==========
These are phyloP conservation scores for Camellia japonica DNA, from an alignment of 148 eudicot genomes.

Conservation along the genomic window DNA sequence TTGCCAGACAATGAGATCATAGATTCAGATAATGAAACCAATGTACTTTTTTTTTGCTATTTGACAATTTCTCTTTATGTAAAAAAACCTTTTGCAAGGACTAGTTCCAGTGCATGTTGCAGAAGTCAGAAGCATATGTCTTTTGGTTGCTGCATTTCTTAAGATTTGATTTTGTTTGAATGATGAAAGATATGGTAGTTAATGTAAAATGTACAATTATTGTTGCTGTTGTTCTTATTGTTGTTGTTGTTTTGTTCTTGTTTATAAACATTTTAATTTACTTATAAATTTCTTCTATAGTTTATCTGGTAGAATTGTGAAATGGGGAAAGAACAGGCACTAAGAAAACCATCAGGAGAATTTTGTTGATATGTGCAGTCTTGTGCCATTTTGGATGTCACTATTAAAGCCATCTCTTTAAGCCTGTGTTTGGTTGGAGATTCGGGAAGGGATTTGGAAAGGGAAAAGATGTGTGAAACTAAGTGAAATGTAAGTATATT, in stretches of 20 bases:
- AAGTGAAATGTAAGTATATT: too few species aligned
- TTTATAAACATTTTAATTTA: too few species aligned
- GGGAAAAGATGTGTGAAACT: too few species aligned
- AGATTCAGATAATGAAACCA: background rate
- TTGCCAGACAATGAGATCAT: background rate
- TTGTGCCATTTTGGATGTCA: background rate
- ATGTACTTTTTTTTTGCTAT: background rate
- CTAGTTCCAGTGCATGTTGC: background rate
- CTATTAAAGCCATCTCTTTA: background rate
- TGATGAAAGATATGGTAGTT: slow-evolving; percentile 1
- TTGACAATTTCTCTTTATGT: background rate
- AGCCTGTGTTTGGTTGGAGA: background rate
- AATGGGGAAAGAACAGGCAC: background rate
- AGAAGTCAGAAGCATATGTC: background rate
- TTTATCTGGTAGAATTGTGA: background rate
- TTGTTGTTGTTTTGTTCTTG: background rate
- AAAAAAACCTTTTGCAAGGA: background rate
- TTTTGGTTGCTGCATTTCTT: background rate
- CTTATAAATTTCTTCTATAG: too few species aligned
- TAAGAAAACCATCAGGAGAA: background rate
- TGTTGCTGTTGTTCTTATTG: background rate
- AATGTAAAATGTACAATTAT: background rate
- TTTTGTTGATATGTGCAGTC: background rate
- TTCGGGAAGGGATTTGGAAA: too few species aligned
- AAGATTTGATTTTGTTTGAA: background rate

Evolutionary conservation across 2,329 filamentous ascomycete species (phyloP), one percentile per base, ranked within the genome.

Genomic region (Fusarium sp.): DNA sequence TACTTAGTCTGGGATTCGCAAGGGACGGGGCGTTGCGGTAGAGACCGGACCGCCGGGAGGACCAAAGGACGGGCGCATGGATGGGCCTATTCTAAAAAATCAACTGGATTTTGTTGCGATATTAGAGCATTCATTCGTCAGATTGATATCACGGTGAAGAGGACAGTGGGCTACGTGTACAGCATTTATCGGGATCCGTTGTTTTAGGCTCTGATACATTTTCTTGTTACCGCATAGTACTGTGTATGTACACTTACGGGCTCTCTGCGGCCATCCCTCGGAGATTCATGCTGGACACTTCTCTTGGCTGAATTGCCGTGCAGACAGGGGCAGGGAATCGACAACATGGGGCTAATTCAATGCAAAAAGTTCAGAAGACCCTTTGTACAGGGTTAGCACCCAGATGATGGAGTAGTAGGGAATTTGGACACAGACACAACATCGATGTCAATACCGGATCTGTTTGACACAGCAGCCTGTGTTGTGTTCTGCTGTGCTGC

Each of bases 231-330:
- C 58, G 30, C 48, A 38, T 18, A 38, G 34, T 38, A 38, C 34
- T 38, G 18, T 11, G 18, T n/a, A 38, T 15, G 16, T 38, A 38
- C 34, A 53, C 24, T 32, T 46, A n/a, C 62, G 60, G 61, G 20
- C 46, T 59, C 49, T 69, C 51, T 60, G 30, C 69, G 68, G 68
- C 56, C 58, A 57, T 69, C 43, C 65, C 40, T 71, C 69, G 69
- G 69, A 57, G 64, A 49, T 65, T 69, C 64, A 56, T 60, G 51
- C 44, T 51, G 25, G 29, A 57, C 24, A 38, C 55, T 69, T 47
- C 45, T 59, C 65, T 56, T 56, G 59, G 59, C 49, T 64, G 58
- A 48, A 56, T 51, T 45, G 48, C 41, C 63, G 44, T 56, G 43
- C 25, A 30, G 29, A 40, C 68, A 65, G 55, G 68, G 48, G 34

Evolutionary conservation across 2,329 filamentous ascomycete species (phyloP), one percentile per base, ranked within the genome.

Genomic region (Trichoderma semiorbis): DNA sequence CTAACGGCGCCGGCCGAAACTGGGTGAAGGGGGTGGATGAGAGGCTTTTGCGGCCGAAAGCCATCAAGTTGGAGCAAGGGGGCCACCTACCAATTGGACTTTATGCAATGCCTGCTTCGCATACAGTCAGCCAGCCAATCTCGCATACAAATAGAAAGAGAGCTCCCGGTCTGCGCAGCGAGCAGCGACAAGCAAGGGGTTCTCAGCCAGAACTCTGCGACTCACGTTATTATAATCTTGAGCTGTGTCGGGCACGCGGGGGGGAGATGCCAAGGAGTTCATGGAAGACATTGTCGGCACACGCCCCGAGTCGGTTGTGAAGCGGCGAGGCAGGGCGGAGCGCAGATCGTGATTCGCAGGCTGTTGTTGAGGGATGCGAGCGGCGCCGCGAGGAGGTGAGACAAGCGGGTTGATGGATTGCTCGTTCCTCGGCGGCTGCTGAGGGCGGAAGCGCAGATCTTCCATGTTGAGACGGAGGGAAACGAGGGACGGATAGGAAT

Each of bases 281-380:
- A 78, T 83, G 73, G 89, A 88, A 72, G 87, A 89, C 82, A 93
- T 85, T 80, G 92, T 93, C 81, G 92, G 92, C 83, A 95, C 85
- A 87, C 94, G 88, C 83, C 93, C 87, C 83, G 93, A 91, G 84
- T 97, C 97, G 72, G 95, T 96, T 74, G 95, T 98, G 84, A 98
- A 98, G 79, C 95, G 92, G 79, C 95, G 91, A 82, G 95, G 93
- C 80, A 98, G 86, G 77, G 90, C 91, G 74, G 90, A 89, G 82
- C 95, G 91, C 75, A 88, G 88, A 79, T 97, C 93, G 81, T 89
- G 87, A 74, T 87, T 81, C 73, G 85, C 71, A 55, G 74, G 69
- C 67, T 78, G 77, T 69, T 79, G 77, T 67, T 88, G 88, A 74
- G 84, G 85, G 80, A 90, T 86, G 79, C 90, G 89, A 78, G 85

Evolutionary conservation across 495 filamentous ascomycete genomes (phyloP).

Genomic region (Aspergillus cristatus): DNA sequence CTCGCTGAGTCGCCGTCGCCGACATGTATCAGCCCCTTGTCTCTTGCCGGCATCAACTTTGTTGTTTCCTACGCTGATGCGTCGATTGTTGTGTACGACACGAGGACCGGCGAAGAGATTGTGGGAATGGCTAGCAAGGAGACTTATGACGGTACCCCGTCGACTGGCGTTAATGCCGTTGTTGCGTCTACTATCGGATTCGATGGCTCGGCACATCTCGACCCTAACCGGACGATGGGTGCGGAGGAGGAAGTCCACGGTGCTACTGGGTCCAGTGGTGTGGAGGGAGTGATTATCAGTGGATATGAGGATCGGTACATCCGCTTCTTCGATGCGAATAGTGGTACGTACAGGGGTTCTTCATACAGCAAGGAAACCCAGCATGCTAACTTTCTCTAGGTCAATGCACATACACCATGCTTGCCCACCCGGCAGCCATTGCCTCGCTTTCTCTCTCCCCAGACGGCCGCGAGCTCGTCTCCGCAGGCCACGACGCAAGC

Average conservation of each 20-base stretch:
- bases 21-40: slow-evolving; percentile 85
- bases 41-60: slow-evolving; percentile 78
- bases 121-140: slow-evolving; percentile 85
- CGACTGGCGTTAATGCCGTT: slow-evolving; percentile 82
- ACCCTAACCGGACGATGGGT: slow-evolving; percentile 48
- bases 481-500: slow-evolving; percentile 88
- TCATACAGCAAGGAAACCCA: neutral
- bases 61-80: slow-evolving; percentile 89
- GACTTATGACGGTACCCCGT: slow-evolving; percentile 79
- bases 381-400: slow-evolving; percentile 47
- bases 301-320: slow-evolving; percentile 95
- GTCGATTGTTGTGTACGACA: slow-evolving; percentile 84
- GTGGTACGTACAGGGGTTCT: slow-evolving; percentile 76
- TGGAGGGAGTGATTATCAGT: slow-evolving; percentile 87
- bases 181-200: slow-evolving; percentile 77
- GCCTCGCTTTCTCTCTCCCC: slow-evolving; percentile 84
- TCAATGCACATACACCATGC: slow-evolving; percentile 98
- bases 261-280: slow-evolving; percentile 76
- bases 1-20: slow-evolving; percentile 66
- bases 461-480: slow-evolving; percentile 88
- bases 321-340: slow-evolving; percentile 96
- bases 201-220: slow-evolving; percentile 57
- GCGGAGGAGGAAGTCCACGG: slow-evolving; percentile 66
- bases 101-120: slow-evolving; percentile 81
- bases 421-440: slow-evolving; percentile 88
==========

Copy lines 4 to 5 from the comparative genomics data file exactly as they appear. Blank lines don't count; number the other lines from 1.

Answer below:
- TTTATAAACATTTTAATTTA: too few species aligned
- GGGAAAAGATGTGTGAAACT: too few species aligned